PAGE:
Snow, sleet and ice in early March contributed to the near-normal precipitation in what was the 55th wettest March on record. The central and eastern parts of the state saw above-normal rainfall in April, making it the 17th wettest April on record.
A slow-moving cold front that came through on May 15 and 16 brought drenching rains across the state, and flooding from the Triangle to I-95. Several stations set single-day precipitation records during that event, including Reidsville (2.62"), Lumberton (3.20"), and Lake Toxaway -- the wettest location in North Carolina, on average -- which received 3.86" in a single day. That being said, May's statewide average precipitation actually fell in the middle of the pack historically, finishing as the 56th driest May in the 120-year period of record.
Daily precipitation totals from May 15th, when a line of storms brought 3+ inches of rain to parts of the northern Piedmont.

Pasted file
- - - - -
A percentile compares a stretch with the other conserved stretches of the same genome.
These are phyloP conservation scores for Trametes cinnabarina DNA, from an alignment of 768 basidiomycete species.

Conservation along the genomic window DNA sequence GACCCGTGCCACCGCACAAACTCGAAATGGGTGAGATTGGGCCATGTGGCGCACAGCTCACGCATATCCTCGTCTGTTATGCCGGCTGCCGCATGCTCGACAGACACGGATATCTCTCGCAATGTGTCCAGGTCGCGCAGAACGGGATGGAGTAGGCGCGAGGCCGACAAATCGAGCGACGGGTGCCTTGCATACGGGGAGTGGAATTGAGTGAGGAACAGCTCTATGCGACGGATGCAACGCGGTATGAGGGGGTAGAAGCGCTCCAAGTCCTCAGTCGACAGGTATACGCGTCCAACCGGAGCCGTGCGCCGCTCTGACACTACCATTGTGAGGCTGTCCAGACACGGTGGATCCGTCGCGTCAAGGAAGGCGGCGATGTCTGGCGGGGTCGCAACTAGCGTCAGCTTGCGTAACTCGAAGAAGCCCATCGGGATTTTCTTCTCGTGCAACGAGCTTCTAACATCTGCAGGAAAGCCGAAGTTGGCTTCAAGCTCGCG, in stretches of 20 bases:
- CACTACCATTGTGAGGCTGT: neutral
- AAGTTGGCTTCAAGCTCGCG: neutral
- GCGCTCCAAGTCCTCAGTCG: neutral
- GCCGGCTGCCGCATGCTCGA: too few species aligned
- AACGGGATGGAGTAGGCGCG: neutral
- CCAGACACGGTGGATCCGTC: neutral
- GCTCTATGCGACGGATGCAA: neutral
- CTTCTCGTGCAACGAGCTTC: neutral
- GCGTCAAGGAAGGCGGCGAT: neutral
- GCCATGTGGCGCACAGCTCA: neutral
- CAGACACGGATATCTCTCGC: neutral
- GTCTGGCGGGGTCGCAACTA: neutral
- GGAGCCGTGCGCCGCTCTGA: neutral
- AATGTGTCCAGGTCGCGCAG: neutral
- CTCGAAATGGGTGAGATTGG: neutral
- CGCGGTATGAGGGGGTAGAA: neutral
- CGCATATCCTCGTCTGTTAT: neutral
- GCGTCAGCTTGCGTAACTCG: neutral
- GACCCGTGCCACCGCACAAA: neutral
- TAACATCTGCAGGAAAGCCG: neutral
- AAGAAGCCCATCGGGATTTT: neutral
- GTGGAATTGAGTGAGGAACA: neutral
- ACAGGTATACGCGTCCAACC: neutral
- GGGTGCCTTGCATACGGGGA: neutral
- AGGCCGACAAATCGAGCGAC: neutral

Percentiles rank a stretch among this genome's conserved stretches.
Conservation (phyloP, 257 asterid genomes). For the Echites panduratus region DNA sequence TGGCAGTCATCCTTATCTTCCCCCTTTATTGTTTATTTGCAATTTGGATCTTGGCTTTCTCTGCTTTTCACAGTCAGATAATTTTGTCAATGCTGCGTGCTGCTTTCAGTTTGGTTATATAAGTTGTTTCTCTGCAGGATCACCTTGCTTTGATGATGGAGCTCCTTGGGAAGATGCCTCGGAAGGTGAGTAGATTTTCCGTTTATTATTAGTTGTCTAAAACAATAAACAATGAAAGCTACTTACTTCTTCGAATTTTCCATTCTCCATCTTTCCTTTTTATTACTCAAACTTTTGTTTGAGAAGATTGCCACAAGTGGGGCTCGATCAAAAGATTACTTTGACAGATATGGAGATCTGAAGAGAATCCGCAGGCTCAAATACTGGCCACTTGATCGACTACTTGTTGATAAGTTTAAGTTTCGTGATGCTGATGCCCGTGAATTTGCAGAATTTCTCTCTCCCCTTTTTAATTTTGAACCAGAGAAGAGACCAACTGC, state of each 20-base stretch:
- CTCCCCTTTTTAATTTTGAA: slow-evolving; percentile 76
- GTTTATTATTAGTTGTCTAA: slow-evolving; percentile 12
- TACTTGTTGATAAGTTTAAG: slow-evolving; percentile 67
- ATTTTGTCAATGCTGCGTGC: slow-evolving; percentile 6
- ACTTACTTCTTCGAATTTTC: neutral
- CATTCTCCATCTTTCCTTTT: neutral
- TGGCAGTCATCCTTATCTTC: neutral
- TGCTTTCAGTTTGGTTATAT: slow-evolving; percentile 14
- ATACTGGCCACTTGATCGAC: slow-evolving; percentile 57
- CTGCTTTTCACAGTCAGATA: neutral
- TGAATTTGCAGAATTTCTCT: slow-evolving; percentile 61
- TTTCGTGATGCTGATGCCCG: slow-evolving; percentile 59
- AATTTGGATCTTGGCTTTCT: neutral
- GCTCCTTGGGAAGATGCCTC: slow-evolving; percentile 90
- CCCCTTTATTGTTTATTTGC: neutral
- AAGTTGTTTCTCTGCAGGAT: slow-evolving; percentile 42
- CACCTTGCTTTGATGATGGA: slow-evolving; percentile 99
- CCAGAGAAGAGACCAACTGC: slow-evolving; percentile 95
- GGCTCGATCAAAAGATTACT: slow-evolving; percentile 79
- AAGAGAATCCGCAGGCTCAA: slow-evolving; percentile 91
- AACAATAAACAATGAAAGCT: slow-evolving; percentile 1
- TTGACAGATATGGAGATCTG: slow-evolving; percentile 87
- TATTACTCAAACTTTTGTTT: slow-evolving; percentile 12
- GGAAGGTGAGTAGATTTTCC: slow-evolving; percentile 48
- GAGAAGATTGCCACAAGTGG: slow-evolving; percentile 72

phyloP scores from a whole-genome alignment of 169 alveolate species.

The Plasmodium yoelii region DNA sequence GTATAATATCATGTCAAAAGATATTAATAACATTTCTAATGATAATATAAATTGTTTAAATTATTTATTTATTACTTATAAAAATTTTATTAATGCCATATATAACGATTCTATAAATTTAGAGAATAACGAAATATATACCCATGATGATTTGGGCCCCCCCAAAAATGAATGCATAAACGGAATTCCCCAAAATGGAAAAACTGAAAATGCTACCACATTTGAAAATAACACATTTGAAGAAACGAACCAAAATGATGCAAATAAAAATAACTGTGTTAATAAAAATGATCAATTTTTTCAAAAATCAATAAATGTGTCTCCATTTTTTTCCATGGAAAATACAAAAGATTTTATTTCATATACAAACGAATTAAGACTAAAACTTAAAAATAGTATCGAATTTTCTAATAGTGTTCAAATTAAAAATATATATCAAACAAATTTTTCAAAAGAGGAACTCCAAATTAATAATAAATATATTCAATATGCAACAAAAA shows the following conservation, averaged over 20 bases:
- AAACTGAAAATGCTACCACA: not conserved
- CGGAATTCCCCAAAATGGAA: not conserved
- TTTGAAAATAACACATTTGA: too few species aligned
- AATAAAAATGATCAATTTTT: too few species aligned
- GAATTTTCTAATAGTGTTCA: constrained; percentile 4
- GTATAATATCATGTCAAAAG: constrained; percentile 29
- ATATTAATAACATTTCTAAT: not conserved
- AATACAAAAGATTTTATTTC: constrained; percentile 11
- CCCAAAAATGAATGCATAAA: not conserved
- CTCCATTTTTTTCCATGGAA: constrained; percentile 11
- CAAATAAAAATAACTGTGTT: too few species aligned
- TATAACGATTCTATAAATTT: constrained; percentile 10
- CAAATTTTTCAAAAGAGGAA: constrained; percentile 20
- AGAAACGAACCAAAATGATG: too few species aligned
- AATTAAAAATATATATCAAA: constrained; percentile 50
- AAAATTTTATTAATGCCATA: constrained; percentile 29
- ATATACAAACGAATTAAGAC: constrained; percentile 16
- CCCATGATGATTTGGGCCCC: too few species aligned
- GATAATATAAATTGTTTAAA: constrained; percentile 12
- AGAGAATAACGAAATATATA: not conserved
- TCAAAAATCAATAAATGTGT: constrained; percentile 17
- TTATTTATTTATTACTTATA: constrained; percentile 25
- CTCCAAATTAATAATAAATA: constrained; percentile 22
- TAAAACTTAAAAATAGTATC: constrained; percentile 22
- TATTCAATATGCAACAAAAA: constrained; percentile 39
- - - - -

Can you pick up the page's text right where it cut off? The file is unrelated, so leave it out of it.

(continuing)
Spring precipitation percentiles show near- or below-normal in the Mountains, while Piedmont stations reported values more than 5.5" above normal. Concord, Charlotte (CLT) and Raleigh (RDU) each had one of their top-five wettest springs in a history of 70+ years at each station. Below is a depiction of the percent of normal precipitation (based on rainfall estimates from NWS radar) from March through May. The above-normal rainfall early in the spring, combined with the large precipitation event last month, helped to rank the past season as the 34th wettest spring on record.
Percent of normal precipitation for March, April, and May, based on Multi-Sensor Precipitation Estimates.
Our mild, wet spring helped keep drought conditions at bay. Intermittent dryness, designated as "Abnormally Dry," or "D0," by the US Drought Monitor, was present along the southern and western portions of the mountains, but a drought never became established.